The Latest In Flatware and Accessories
The latest in flatware and accessories, plus how to care for your silverware.
Serve your guests a stylish and scrumptious feast this fall with the latest in china, flatware, and to-die-for accessories.
These diminutive and delightful dessert plates
by Rosenthal and chocolatier MarieBelle are inspired by the New York confectioner’s own whimsical packaging. Perfect for a truffle or two. $145 for a boxed set of four at Napa Home. 4012 Oak Lawn Ave. 214-520-4880.
^^ Jaune de Chrome
is a favorite of discerning entertainers, and the signature china for Alain Ducasse’s restaurants around the globe. The relaunched French porcelain collection has patterns in smoky and metallic glazes that are both unanticipated and elegant. Mix the patterns to create a dramatic signature look. Cream Scale teacup, $87; saucer, $46; dinner plate, $116. Aguirre with gold finition dessert plate, $90; buffet, $151. Exclusively at Neiman Marcus. NorthPark Center. 214-363-8311.
With one foot in mid-century and the other foot one step ahead, Jonathan Adler
breathes wit and whimsy into the staid dinner table with his Circles & Stripes collection. The chocolate/ milky blue pattern is a lot of look for very little dime. Four informal four-piece place settings, $96 at Legacy Trading Company. 3699 McKinney Ave., Ste. 104. 214-953-2222. >>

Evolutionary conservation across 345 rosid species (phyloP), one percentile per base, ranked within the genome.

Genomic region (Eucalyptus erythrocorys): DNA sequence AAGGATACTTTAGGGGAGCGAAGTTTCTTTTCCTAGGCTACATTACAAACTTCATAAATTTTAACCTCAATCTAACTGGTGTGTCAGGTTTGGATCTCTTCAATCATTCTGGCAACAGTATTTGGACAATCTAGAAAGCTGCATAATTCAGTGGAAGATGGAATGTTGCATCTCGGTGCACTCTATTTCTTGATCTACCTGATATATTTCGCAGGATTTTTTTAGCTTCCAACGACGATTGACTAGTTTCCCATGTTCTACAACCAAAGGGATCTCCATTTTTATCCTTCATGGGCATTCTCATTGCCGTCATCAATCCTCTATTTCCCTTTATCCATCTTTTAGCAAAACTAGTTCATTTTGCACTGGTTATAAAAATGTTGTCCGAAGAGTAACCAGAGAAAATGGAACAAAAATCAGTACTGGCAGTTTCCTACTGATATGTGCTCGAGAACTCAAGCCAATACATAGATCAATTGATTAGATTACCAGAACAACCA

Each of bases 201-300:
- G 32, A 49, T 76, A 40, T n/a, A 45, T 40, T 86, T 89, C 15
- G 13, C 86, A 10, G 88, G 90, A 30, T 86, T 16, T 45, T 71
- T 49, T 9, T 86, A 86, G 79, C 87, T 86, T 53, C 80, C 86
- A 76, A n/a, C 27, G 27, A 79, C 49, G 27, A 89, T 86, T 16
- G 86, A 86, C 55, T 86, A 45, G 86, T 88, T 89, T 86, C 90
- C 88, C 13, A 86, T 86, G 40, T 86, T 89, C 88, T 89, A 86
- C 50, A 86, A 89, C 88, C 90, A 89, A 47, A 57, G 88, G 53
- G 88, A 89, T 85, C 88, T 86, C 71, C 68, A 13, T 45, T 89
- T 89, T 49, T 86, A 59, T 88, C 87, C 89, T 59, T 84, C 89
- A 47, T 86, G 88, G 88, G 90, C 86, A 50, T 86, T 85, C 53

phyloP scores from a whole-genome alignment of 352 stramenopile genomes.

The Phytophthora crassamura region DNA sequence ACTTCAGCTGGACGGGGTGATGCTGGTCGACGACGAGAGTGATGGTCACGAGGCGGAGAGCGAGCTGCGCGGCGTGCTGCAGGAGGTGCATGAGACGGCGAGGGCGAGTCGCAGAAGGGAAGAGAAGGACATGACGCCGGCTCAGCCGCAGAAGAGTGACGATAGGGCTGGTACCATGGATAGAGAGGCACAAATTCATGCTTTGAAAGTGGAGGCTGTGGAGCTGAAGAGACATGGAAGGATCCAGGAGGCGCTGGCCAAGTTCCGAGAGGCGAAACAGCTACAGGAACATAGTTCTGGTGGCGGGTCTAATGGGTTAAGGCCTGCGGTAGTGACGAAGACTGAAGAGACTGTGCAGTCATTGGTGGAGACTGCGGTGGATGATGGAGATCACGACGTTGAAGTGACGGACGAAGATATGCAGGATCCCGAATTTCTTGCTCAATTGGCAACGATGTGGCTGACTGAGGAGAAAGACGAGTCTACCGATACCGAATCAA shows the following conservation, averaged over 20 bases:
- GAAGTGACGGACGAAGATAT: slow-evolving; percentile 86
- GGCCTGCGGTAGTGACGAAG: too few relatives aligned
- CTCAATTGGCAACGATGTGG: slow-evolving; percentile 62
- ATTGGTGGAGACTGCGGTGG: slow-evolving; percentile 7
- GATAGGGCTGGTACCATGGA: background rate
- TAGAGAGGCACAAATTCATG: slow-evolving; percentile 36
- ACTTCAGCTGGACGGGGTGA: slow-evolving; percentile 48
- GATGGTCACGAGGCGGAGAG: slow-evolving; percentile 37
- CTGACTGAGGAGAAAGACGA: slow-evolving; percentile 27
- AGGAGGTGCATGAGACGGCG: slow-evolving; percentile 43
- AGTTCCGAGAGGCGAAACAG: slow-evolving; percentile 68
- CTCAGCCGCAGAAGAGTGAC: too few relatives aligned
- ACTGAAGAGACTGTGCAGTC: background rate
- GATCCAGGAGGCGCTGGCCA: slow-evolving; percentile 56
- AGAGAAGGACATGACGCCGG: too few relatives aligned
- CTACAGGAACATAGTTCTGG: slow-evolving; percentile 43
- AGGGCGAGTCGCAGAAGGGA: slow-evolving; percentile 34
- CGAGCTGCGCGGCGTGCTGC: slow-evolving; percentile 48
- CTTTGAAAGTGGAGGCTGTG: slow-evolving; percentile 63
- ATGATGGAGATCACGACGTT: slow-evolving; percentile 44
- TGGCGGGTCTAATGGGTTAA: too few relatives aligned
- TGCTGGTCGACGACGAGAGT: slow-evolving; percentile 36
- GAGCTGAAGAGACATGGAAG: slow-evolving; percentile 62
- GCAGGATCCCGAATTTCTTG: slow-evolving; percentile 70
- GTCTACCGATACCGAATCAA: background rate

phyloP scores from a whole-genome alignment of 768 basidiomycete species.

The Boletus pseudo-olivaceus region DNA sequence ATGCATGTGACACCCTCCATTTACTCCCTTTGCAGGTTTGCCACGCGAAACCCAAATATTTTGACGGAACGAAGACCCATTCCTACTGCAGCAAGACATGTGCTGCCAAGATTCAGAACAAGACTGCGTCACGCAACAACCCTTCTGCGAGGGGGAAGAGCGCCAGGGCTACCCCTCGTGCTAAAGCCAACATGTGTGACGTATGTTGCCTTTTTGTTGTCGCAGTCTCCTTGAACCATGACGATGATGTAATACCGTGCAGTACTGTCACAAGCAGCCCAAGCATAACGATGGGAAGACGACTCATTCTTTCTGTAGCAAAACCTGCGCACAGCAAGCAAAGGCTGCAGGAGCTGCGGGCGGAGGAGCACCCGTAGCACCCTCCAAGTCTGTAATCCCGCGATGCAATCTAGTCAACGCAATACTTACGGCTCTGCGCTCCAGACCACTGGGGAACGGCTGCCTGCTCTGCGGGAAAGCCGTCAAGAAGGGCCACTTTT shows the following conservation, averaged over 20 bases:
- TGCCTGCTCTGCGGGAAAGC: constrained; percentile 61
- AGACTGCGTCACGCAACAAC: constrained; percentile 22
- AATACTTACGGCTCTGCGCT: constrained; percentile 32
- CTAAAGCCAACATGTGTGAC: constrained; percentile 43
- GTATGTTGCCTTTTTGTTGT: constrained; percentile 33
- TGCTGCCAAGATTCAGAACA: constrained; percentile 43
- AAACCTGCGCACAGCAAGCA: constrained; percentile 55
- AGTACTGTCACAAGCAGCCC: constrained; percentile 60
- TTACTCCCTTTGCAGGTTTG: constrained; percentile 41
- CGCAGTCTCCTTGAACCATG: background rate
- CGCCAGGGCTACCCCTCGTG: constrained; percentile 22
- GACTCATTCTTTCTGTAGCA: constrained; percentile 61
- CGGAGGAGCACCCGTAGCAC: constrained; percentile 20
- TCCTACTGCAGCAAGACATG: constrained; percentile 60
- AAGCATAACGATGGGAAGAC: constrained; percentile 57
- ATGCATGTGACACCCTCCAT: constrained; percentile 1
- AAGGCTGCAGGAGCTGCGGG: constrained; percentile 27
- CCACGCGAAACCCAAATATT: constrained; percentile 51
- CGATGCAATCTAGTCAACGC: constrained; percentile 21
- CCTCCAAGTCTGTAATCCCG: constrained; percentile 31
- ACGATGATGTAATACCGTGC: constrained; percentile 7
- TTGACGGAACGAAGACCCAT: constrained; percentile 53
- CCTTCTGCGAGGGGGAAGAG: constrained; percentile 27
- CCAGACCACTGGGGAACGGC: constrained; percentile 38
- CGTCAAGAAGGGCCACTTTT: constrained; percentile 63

<< Kate Spade’s new St. Kitts black-and-white collection is a bold, graphic take on her normal array of bright polka dots and floral stripes. It’s striking yet still maintains a feminine edge. Pinney’s Beach, Dogwood Point, and Nag’s Head patterns, $14-$26 per piece at Kate Spade. NorthPark Center. 214-368-0003.
Based on an 18th-century pattern, this Mottahedeh Sacred Bird and Butterfly
gold-rimmed china adds a delicate yet dazzling touch to your autumn-inspired dinner table. Five-piece place setting, $195 at Neiman Marcus. NorthPark Center. 214-363-8311. >>
French silversmith House of Odiot
is famous for what has been called the finest flatware in the world. So precious, in fact, that pieces are available by special order only through a few select stores. The famed emperor’s mother, Laetitia Bonaparte, commissioned the Laetitia pattern, and each piece is decorated with a peacock and horns of plenty. Available in silver or gold vermeil. Five-piece setting, $1,995 at Madison. Highland Park Village. 214-528-8118.
For stylish flatware with a hint of the exotic, Ashanti
offers its Zimbabwe pattern in variegated hues from cream to gold to brown. Five-piece setting, $190 at Neiman Marcus. NorthPark Center. 214-363-8311. >>
<< Namb introduces Spinnaker flatware, a great example of slim-lined, minimalist style and equally significant for how it is produced. Each implement is one solid piece, heat-forged to create thicker, heavier-gauged flatware. Five-piece setting, $125 at Nambe. NorthPark Center. 214-691-6261.
What looks slightly Old World but pairs nicely with today’s sophisticated dinnerware? Alton by Williams-Sonoma,
featuring pewter handles and 18/10 stainless steel with European sizing. Five-piece setting, $92; 20-piece set, $368, at Williams-Sonoma. Highland Park Village. 214-219-1753. >>